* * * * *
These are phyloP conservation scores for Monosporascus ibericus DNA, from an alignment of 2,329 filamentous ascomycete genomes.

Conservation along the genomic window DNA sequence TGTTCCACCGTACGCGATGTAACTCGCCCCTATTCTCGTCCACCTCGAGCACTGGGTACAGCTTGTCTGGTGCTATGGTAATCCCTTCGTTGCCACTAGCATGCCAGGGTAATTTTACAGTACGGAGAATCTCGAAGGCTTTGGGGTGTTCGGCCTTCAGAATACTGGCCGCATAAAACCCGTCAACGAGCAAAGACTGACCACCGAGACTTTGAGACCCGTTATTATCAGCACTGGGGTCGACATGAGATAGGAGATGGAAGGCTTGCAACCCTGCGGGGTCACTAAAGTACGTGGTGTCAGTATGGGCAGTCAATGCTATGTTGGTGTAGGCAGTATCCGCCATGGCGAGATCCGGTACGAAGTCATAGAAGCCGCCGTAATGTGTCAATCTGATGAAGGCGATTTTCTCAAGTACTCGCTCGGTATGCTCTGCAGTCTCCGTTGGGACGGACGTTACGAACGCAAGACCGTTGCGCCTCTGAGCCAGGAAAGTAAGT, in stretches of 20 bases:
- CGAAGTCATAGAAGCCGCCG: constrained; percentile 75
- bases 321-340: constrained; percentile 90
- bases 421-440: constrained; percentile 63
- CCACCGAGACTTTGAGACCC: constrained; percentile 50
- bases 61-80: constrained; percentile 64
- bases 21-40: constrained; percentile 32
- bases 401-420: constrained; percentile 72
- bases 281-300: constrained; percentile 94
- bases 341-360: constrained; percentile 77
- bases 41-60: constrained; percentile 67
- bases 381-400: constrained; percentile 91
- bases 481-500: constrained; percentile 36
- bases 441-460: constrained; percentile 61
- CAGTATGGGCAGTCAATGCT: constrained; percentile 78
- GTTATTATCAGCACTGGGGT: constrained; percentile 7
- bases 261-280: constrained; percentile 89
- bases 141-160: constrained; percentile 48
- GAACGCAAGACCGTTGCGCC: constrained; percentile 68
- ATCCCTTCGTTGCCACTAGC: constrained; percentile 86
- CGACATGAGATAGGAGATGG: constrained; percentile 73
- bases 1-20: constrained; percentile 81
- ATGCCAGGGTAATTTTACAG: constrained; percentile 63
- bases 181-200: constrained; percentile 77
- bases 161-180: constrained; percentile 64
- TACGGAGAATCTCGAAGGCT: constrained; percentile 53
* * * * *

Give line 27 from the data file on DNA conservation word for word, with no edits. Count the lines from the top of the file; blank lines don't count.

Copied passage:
- TACGGAGAATCTCGAAGGCT: constrained; percentile 53